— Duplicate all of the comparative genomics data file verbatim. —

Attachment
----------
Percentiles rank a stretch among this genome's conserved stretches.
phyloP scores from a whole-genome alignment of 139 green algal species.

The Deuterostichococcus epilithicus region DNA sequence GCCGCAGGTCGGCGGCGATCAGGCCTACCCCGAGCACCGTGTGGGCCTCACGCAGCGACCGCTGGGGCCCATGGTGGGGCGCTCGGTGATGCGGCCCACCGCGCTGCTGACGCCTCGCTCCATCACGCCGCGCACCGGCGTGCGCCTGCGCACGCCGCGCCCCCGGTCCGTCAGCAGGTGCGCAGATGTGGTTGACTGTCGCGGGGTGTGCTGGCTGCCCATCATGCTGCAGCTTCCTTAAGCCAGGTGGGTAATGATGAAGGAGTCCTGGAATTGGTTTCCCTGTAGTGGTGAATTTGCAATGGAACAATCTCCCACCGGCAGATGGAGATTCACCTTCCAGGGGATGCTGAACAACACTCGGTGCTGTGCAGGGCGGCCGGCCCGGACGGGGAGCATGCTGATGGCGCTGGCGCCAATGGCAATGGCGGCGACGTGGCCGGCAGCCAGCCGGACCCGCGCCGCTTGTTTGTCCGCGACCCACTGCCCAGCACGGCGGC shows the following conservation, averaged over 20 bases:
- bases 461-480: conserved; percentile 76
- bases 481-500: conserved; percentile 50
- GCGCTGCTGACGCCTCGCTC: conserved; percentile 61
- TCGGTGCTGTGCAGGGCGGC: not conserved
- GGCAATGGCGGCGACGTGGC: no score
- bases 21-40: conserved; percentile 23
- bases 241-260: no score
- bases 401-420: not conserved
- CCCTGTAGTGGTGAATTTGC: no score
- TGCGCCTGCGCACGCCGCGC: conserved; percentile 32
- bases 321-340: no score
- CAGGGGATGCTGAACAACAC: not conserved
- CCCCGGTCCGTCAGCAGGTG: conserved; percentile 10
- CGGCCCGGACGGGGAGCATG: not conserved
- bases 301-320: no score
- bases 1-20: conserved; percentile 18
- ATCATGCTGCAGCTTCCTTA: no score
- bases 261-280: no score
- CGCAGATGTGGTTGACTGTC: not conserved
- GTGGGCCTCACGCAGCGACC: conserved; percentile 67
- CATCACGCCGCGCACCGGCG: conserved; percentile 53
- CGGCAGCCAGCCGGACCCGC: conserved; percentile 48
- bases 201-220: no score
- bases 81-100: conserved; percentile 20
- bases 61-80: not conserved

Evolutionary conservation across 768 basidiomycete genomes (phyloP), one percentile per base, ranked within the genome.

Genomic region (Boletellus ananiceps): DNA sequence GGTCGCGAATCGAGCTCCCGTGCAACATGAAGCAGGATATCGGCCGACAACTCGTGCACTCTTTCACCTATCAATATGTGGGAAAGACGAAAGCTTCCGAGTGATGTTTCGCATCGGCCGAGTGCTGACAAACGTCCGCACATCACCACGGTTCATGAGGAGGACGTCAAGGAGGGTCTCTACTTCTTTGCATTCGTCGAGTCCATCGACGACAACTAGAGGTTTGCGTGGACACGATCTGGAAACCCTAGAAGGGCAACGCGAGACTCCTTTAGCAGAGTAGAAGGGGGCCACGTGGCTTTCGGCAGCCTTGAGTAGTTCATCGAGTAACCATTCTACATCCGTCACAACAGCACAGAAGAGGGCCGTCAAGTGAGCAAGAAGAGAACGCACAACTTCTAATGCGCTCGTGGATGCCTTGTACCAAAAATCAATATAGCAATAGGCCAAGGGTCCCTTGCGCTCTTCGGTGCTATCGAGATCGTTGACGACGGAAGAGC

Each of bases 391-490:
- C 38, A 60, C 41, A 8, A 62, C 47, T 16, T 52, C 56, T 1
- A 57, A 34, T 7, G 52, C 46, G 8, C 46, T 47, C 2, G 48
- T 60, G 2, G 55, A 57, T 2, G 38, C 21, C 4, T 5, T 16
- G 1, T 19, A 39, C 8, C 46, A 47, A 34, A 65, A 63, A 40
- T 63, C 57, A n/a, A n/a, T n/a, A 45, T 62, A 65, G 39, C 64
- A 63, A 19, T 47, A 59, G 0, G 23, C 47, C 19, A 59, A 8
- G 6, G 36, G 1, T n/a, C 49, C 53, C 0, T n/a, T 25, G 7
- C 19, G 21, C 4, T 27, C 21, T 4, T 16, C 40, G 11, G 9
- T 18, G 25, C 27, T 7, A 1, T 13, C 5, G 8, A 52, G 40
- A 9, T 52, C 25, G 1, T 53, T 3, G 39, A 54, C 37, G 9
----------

Percentiles rank a stretch among this genome's conserved stretches.
phyloP scores from a whole-genome alignment of 139 green algal species.

The Deuterostichococcus epilithicus region DNA sequence GCCGCAGGTCGGCGGCGATCAGGCCTACCCCGAGCACCGTGTGGGCCTCACGCAGCGACCGCTGGGGCCCATGGTGGGGCGCTCGGTGATGCGGCCCACCGCGCTGCTGACGCCTCGCTCCATCACGCCGCGCACCGGCGTGCGCCTGCGCACGCCGCGCCCCCGGTCCGTCAGCAGGTGCGCAGATGTGGTTGACTGTCGCGGGGTGTGCTGGCTGCCCATCATGCTGCAGCTTCCTTAAGCCAGGTGGGTAATGATGAAGGAGTCCTGGAATTGGTTTCCCTGTAGTGGTGAATTTGCAATGGAACAATCTCCCACCGGCAGATGGAGATTCACCTTCCAGGGGATGCTGAACAACACTCGGTGCTGTGCAGGGCGGCCGGCCCGGACGGGGAGCATGCTGATGGCGCTGGCGCCAATGGCAATGGCGGCGACGTGGCCGGCAGCCAGCCGGACCCGCGCCGCTTGTTTGTCCGCGACCCACTGCCCAGCACGGCGGC shows the following conservation, averaged over 20 bases:
- bases 461-480: conserved; percentile 76
- bases 481-500: conserved; percentile 50
- GCGCTGCTGACGCCTCGCTC: conserved; percentile 61
- TCGGTGCTGTGCAGGGCGGC: not conserved
- GGCAATGGCGGCGACGTGGC: no score
- bases 21-40: conserved; percentile 23
- bases 241-260: no score
- bases 401-420: not conserved
- CCCTGTAGTGGTGAATTTGC: no score
- TGCGCCTGCGCACGCCGCGC: conserved; percentile 32
- bases 321-340: no score
- CAGGGGATGCTGAACAACAC: not conserved
- CCCCGGTCCGTCAGCAGGTG: conserved; percentile 10
- CGGCCCGGACGGGGAGCATG: not conserved
- bases 301-320: no score
- bases 1-20: conserved; percentile 18
- ATCATGCTGCAGCTTCCTTA: no score
- bases 261-280: no score
- CGCAGATGTGGTTGACTGTC: not conserved
- GTGGGCCTCACGCAGCGACC: conserved; percentile 67
- CATCACGCCGCGCACCGGCG: conserved; percentile 53
- CGGCAGCCAGCCGGACCCGC: conserved; percentile 48
- bases 201-220: no score
- bases 81-100: conserved; percentile 20
- bases 61-80: not conserved

Evolutionary conservation across 768 basidiomycete genomes (phyloP), one percentile per base, ranked within the genome.

Genomic region (Boletellus ananiceps): DNA sequence GGTCGCGAATCGAGCTCCCGTGCAACATGAAGCAGGATATCGGCCGACAACTCGTGCACTCTTTCACCTATCAATATGTGGGAAAGACGAAAGCTTCCGAGTGATGTTTCGCATCGGCCGAGTGCTGACAAACGTCCGCACATCACCACGGTTCATGAGGAGGACGTCAAGGAGGGTCTCTACTTCTTTGCATTCGTCGAGTCCATCGACGACAACTAGAGGTTTGCGTGGACACGATCTGGAAACCCTAGAAGGGCAACGCGAGACTCCTTTAGCAGAGTAGAAGGGGGCCACGTGGCTTTCGGCAGCCTTGAGTAGTTCATCGAGTAACCATTCTACATCCGTCACAACAGCACAGAAGAGGGCCGTCAAGTGAGCAAGAAGAGAACGCACAACTTCTAATGCGCTCGTGGATGCCTTGTACCAAAAATCAATATAGCAATAGGCCAAGGGTCCCTTGCGCTCTTCGGTGCTATCGAGATCGTTGACGACGGAAGAGC

Each of bases 391-490:
- C 38, A 60, C 41, A 8, A 62, C 47, T 16, T 52, C 56, T 1
- A 57, A 34, T 7, G 52, C 46, G 8, C 46, T 47, C 2, G 48
- T 60, G 2, G 55, A 57, T 2, G 38, C 21, C 4, T 5, T 16
- G 1, T 19, A 39, C 8, C 46, A 47, A 34, A 65, A 63, A 40
- T 63, C 57, A n/a, A n/a, T n/a, A 45, T 62, A 65, G 39, C 64
- A 63, A 19, T 47, A 59, G 0, G 23, C 47, C 19, A 59, A 8
- G 6, G 36, G 1, T n/a, C 49, C 53, C 0, T n/a, T 25, G 7
- C 19, G 21, C 4, T 27, C 21, T 4, T 16, C 40, G 11, G 9
- T 18, G 25, C 27, T 7, A 1, T 13, C 5, G 8, A 52, G 40
- A 9, T 52, C 25, G 1, T 53, T 3, G 39, A 54, C 37, G 9